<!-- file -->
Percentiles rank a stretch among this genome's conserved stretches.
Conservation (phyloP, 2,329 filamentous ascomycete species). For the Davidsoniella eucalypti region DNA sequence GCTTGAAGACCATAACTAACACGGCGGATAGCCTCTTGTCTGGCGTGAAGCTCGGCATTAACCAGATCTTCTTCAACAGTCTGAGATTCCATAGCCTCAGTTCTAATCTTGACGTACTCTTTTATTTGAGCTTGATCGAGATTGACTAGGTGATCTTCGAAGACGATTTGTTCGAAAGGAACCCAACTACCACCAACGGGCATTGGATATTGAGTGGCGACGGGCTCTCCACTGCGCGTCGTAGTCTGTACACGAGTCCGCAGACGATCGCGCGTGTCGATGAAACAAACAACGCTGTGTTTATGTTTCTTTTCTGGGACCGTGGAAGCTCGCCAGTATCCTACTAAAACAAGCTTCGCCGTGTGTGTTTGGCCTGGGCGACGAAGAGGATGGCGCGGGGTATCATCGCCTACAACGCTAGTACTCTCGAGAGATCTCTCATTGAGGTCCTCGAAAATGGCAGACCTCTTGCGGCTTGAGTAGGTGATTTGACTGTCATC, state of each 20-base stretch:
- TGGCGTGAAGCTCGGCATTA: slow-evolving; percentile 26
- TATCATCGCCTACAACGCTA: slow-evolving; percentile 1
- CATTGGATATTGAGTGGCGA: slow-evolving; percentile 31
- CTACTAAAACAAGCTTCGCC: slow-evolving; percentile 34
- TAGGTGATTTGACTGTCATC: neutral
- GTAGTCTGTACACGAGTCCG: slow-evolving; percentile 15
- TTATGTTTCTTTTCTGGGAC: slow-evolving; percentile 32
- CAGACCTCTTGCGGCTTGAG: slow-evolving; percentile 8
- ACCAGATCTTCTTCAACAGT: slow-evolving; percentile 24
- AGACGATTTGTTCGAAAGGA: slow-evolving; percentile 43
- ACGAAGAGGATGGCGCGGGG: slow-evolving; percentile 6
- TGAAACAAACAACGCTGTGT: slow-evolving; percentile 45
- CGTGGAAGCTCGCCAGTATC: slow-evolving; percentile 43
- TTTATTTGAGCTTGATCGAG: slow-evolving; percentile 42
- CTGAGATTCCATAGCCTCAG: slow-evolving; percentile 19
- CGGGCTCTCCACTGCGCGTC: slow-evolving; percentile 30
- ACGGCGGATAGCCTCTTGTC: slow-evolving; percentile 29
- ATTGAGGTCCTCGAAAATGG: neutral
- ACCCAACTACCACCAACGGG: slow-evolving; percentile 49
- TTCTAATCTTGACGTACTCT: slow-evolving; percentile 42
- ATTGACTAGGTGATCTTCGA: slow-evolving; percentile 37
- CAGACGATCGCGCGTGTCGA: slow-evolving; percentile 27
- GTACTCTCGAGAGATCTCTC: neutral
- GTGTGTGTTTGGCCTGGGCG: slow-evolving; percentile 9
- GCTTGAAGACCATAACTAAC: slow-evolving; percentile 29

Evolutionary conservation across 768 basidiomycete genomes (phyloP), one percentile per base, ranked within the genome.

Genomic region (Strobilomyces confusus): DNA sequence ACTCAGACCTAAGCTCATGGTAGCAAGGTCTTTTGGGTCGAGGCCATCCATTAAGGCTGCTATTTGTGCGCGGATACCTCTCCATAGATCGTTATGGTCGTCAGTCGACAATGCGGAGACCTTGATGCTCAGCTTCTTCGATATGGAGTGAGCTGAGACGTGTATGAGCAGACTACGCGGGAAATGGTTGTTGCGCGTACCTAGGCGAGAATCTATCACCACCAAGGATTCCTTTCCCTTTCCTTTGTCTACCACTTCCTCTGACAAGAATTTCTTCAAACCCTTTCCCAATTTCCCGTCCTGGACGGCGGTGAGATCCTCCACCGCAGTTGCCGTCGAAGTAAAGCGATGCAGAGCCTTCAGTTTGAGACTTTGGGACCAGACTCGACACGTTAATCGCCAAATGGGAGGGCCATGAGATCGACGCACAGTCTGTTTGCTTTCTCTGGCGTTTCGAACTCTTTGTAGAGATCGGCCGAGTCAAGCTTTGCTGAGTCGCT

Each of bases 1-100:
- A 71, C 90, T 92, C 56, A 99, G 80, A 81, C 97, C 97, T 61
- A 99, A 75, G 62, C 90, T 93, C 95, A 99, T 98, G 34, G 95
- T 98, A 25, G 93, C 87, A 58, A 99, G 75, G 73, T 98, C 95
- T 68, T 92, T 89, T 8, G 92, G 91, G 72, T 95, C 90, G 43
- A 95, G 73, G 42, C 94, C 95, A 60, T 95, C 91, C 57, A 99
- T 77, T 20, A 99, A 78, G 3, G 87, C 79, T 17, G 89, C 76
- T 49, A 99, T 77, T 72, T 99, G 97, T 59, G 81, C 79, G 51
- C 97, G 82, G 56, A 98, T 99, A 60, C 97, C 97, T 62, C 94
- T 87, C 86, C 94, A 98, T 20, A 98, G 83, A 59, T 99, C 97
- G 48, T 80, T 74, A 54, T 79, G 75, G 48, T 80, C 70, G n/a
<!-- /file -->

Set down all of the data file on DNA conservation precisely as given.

Percentiles rank a stretch among this genome's conserved stretches.
Conservation (phyloP, 2,329 filamentous ascomycete species). For the Davidsoniella eucalypti region DNA sequence GCTTGAAGACCATAACTAACACGGCGGATAGCCTCTTGTCTGGCGTGAAGCTCGGCATTAACCAGATCTTCTTCAACAGTCTGAGATTCCATAGCCTCAGTTCTAATCTTGACGTACTCTTTTATTTGAGCTTGATCGAGATTGACTAGGTGATCTTCGAAGACGATTTGTTCGAAAGGAACCCAACTACCACCAACGGGCATTGGATATTGAGTGGCGACGGGCTCTCCACTGCGCGTCGTAGTCTGTACACGAGTCCGCAGACGATCGCGCGTGTCGATGAAACAAACAACGCTGTGTTTATGTTTCTTTTCTGGGACCGTGGAAGCTCGCCAGTATCCTACTAAAACAAGCTTCGCCGTGTGTGTTTGGCCTGGGCGACGAAGAGGATGGCGCGGGGTATCATCGCCTACAACGCTAGTACTCTCGAGAGATCTCTCATTGAGGTCCTCGAAAATGGCAGACCTCTTGCGGCTTGAGTAGGTGATTTGACTGTCATC, state of each 20-base stretch:
- TGGCGTGAAGCTCGGCATTA: slow-evolving; percentile 26
- TATCATCGCCTACAACGCTA: slow-evolving; percentile 1
- CATTGGATATTGAGTGGCGA: slow-evolving; percentile 31
- CTACTAAAACAAGCTTCGCC: slow-evolving; percentile 34
- TAGGTGATTTGACTGTCATC: neutral
- GTAGTCTGTACACGAGTCCG: slow-evolving; percentile 15
- TTATGTTTCTTTTCTGGGAC: slow-evolving; percentile 32
- CAGACCTCTTGCGGCTTGAG: slow-evolving; percentile 8
- ACCAGATCTTCTTCAACAGT: slow-evolving; percentile 24
- AGACGATTTGTTCGAAAGGA: slow-evolving; percentile 43
- ACGAAGAGGATGGCGCGGGG: slow-evolving; percentile 6
- TGAAACAAACAACGCTGTGT: slow-evolving; percentile 45
- CGTGGAAGCTCGCCAGTATC: slow-evolving; percentile 43
- TTTATTTGAGCTTGATCGAG: slow-evolving; percentile 42
- CTGAGATTCCATAGCCTCAG: slow-evolving; percentile 19
- CGGGCTCTCCACTGCGCGTC: slow-evolving; percentile 30
- ACGGCGGATAGCCTCTTGTC: slow-evolving; percentile 29
- ATTGAGGTCCTCGAAAATGG: neutral
- ACCCAACTACCACCAACGGG: slow-evolving; percentile 49
- TTCTAATCTTGACGTACTCT: slow-evolving; percentile 42
- ATTGACTAGGTGATCTTCGA: slow-evolving; percentile 37
- CAGACGATCGCGCGTGTCGA: slow-evolving; percentile 27
- GTACTCTCGAGAGATCTCTC: neutral
- GTGTGTGTTTGGCCTGGGCG: slow-evolving; percentile 9
- GCTTGAAGACCATAACTAAC: slow-evolving; percentile 29

Evolutionary conservation across 768 basidiomycete genomes (phyloP), one percentile per base, ranked within the genome.

Genomic region (Strobilomyces confusus): DNA sequence ACTCAGACCTAAGCTCATGGTAGCAAGGTCTTTTGGGTCGAGGCCATCCATTAAGGCTGCTATTTGTGCGCGGATACCTCTCCATAGATCGTTATGGTCGTCAGTCGACAATGCGGAGACCTTGATGCTCAGCTTCTTCGATATGGAGTGAGCTGAGACGTGTATGAGCAGACTACGCGGGAAATGGTTGTTGCGCGTACCTAGGCGAGAATCTATCACCACCAAGGATTCCTTTCCCTTTCCTTTGTCTACCACTTCCTCTGACAAGAATTTCTTCAAACCCTTTCCCAATTTCCCGTCCTGGACGGCGGTGAGATCCTCCACCGCAGTTGCCGTCGAAGTAAAGCGATGCAGAGCCTTCAGTTTGAGACTTTGGGACCAGACTCGACACGTTAATCGCCAAATGGGAGGGCCATGAGATCGACGCACAGTCTGTTTGCTTTCTCTGGCGTTTCGAACTCTTTGTAGAGATCGGCCGAGTCAAGCTTTGCTGAGTCGCT

Each of bases 1-100:
- A 71, C 90, T 92, C 56, A 99, G 80, A 81, C 97, C 97, T 61
- A 99, A 75, G 62, C 90, T 93, C 95, A 99, T 98, G 34, G 95
- T 98, A 25, G 93, C 87, A 58, A 99, G 75, G 73, T 98, C 95
- T 68, T 92, T 89, T 8, G 92, G 91, G 72, T 95, C 90, G 43
- A 95, G 73, G 42, C 94, C 95, A 60, T 95, C 91, C 57, A 99
- T 77, T 20, A 99, A 78, G 3, G 87, C 79, T 17, G 89, C 76
- T 49, A 99, T 77, T 72, T 99, G 97, T 59, G 81, C 79, G 51
- C 97, G 82, G 56, A 98, T 99, A 60, C 97, C 97, T 62, C 94
- T 87, C 86, C 94, A 98, T 20, A 98, G 83, A 59, T 99, C 97
- G 48, T 80, T 74, A 54, T 79, G 75, G 48, T 80, C 70, G n/a